Real estate investors are taking a 'wait and see' approach to the current credit crisis despite fund managers having capital sat on the sidelines, according to speakers and delegates at the annual Pension Real Estate Association conference in Chicago.
With the credit markets frozen and the financial industry in turmoil following the collapse and sale of Lehman Brothers and Merrill Lynch, the bailout of AIG, Fannie Mae and Freddie Mac and the capital injections into Goldman Sachs, Morgan Stanley and General Electric, industry veterans admit people are “nervous” about being the first to take advantage of perceived distressed opportunities.
“People are so nervous about being first and using whatever cash they have,” said Jeffrey Horowitz, managing director and head of global real estate banking at Merrill Lynch. “[Investors] don't want to look stupid. There is a lack of confidence.”
Real estate deal volumes are down by up to 80 percent compared to the same period in 2007, according to people familiar with the matter, primarily owing to the lack of liquidity, but also due to uncertainty over pricing.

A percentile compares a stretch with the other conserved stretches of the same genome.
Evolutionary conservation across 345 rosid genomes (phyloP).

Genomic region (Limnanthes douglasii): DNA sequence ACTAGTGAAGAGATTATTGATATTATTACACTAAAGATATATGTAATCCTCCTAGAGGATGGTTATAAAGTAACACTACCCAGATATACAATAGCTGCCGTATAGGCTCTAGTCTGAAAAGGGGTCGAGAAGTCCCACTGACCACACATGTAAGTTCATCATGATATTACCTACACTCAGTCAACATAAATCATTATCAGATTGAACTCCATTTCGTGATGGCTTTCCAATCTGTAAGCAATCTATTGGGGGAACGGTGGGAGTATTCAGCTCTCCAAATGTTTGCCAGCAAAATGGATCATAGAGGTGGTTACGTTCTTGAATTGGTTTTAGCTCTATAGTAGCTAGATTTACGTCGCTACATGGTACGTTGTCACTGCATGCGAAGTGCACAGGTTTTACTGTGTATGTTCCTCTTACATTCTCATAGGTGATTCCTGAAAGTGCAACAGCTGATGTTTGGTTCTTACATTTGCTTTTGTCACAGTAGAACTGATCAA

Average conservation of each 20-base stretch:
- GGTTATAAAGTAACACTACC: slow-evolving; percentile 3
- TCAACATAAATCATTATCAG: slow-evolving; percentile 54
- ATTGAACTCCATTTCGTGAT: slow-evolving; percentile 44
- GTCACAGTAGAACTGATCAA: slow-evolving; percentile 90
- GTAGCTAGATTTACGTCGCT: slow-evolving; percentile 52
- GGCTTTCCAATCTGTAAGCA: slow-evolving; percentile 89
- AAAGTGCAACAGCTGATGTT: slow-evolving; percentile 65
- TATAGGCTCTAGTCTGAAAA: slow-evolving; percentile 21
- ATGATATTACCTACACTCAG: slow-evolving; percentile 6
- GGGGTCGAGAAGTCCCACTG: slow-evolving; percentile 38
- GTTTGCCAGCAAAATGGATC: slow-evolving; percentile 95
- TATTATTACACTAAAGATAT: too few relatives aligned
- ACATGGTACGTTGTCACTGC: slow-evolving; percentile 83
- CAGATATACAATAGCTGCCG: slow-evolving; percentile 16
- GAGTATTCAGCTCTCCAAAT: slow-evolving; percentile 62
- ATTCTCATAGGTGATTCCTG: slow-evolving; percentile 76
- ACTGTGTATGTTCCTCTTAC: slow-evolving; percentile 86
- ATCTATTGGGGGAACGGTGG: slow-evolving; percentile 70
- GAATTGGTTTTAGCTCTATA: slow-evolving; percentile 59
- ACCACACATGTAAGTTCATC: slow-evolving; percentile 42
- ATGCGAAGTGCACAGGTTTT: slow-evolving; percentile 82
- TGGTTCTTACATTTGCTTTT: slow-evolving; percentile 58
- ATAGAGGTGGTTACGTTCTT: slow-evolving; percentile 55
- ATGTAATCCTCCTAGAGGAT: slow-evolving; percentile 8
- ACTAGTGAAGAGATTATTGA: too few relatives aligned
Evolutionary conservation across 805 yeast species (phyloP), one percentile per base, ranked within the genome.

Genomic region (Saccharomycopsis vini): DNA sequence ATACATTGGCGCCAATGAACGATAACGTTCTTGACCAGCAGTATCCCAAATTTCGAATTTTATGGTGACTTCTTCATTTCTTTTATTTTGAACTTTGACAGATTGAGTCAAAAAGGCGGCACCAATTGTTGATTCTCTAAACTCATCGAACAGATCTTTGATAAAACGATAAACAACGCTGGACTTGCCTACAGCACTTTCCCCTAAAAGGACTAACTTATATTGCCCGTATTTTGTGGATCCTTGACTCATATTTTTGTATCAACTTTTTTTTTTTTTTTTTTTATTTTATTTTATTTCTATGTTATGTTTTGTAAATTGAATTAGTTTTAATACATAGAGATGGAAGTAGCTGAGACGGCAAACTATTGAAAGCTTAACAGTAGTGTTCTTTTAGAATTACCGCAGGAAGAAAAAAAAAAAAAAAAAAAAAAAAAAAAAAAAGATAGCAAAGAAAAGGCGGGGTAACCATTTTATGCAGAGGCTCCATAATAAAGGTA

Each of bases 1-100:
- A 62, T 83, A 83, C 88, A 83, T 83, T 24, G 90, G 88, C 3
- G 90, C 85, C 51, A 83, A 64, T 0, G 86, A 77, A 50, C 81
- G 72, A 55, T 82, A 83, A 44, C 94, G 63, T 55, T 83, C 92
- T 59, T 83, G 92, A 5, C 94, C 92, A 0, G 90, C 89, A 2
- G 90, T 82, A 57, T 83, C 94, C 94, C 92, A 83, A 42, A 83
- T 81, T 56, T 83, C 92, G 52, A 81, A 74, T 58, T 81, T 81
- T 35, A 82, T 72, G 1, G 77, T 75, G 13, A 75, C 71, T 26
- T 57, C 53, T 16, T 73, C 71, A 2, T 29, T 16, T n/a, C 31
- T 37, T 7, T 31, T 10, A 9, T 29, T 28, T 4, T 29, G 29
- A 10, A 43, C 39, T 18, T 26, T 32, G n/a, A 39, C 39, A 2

Mike Kirby, director of research at real estate consulting firm, Green Street Advisors, told delegates real estate values were expected to decline by around 15 to 30 percent, particularly in the public sphere. “If General Electric and Goldman Sachs are stressed it would be naive to think real estate won't go through the same thing,” he said.
Ed Walter, chief executive officer of the real estate investment trust, Host Hotels and Resorts, summed up the sentiment of most delegates in Chicago, adding: “It's realistic that with the outlook that most have for the next year that waiting is better.”